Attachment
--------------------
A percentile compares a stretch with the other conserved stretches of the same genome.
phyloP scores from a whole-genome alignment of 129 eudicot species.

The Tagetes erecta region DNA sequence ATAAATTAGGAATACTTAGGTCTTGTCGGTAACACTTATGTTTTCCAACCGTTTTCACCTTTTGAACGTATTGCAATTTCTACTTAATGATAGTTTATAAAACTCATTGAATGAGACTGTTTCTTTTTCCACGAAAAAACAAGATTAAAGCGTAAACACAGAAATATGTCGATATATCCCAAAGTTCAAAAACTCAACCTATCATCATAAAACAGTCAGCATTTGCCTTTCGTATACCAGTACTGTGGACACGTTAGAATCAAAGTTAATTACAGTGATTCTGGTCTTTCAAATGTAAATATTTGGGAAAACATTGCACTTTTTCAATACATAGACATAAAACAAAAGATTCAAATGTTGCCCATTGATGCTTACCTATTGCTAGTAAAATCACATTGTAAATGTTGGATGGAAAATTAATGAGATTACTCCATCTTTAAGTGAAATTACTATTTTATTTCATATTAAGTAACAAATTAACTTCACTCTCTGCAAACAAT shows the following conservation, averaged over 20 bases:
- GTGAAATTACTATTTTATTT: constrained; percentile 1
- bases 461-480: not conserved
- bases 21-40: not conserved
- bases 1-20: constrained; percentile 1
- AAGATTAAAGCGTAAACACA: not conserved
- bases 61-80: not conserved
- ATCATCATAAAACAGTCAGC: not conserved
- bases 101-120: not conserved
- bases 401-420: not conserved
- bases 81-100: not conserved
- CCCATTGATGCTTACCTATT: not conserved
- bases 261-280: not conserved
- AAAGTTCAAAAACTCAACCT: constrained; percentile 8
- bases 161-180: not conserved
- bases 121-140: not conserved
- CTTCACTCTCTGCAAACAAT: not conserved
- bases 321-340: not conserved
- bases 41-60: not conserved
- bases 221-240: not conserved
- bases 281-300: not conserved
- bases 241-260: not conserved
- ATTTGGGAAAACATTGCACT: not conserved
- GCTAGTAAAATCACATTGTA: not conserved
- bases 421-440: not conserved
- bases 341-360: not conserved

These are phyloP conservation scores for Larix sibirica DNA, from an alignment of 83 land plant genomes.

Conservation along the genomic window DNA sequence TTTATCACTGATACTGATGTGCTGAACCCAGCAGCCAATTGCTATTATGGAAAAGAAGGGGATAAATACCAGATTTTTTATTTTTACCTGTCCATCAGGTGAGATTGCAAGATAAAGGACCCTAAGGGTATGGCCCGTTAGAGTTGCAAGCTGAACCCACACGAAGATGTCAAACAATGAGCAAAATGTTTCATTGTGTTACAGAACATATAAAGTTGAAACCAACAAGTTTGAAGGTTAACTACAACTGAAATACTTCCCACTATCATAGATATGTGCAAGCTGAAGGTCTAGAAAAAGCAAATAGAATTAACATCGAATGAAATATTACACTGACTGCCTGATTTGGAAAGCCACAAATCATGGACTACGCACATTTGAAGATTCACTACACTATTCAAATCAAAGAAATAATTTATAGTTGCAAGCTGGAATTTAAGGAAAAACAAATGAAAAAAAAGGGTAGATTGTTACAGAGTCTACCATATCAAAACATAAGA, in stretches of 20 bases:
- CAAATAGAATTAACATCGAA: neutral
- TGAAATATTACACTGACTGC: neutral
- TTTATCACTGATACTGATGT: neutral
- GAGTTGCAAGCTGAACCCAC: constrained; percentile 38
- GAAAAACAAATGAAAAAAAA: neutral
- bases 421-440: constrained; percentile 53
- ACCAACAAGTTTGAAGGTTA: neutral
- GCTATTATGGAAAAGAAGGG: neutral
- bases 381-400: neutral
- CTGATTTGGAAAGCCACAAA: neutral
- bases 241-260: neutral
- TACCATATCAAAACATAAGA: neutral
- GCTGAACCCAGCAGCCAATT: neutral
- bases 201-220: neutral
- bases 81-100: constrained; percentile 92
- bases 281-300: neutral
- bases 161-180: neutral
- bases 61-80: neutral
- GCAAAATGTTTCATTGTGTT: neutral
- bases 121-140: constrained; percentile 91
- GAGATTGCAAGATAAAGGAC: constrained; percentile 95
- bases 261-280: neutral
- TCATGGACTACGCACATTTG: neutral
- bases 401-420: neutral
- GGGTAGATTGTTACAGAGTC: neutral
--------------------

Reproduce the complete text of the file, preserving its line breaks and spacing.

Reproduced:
A percentile compares a stretch with the other conserved stretches of the same genome.
phyloP scores from a whole-genome alignment of 129 eudicot species.

The Tagetes erecta region DNA sequence ATAAATTAGGAATACTTAGGTCTTGTCGGTAACACTTATGTTTTCCAACCGTTTTCACCTTTTGAACGTATTGCAATTTCTACTTAATGATAGTTTATAAAACTCATTGAATGAGACTGTTTCTTTTTCCACGAAAAAACAAGATTAAAGCGTAAACACAGAAATATGTCGATATATCCCAAAGTTCAAAAACTCAACCTATCATCATAAAACAGTCAGCATTTGCCTTTCGTATACCAGTACTGTGGACACGTTAGAATCAAAGTTAATTACAGTGATTCTGGTCTTTCAAATGTAAATATTTGGGAAAACATTGCACTTTTTCAATACATAGACATAAAACAAAAGATTCAAATGTTGCCCATTGATGCTTACCTATTGCTAGTAAAATCACATTGTAAATGTTGGATGGAAAATTAATGAGATTACTCCATCTTTAAGTGAAATTACTATTTTATTTCATATTAAGTAACAAATTAACTTCACTCTCTGCAAACAAT shows the following conservation, averaged over 20 bases:
- GTGAAATTACTATTTTATTT: constrained; percentile 1
- bases 461-480: not conserved
- bases 21-40: not conserved
- bases 1-20: constrained; percentile 1
- AAGATTAAAGCGTAAACACA: not conserved
- bases 61-80: not conserved
- ATCATCATAAAACAGTCAGC: not conserved
- bases 101-120: not conserved
- bases 401-420: not conserved
- bases 81-100: not conserved
- CCCATTGATGCTTACCTATT: not conserved
- bases 261-280: not conserved
- AAAGTTCAAAAACTCAACCT: constrained; percentile 8
- bases 161-180: not conserved
- bases 121-140: not conserved
- CTTCACTCTCTGCAAACAAT: not conserved
- bases 321-340: not conserved
- bases 41-60: not conserved
- bases 221-240: not conserved
- bases 281-300: not conserved
- bases 241-260: not conserved
- ATTTGGGAAAACATTGCACT: not conserved
- GCTAGTAAAATCACATTGTA: not conserved
- bases 421-440: not conserved
- bases 341-360: not conserved

These are phyloP conservation scores for Larix sibirica DNA, from an alignment of 83 land plant genomes.

Conservation along the genomic window DNA sequence TTTATCACTGATACTGATGTGCTGAACCCAGCAGCCAATTGCTATTATGGAAAAGAAGGGGATAAATACCAGATTTTTTATTTTTACCTGTCCATCAGGTGAGATTGCAAGATAAAGGACCCTAAGGGTATGGCCCGTTAGAGTTGCAAGCTGAACCCACACGAAGATGTCAAACAATGAGCAAAATGTTTCATTGTGTTACAGAACATATAAAGTTGAAACCAACAAGTTTGAAGGTTAACTACAACTGAAATACTTCCCACTATCATAGATATGTGCAAGCTGAAGGTCTAGAAAAAGCAAATAGAATTAACATCGAATGAAATATTACACTGACTGCCTGATTTGGAAAGCCACAAATCATGGACTACGCACATTTGAAGATTCACTACACTATTCAAATCAAAGAAATAATTTATAGTTGCAAGCTGGAATTTAAGGAAAAACAAATGAAAAAAAAGGGTAGATTGTTACAGAGTCTACCATATCAAAACATAAGA, in stretches of 20 bases:
- CAAATAGAATTAACATCGAA: neutral
- TGAAATATTACACTGACTGC: neutral
- TTTATCACTGATACTGATGT: neutral
- GAGTTGCAAGCTGAACCCAC: constrained; percentile 38
- GAAAAACAAATGAAAAAAAA: neutral
- bases 421-440: constrained; percentile 53
- ACCAACAAGTTTGAAGGTTA: neutral
- GCTATTATGGAAAAGAAGGG: neutral
- bases 381-400: neutral
- CTGATTTGGAAAGCCACAAA: neutral
- bases 241-260: neutral
- TACCATATCAAAACATAAGA: neutral
- GCTGAACCCAGCAGCCAATT: neutral
- bases 201-220: neutral
- bases 81-100: constrained; percentile 92
- bases 281-300: neutral
- bases 161-180: neutral
- bases 61-80: neutral
- GCAAAATGTTTCATTGTGTT: neutral
- bases 121-140: constrained; percentile 91
- GAGATTGCAAGATAAAGGAC: constrained; percentile 95
- bases 261-280: neutral
- TCATGGACTACGCACATTTG: neutral
- bases 401-420: neutral
- GGGTAGATTGTTACAGAGTC: neutral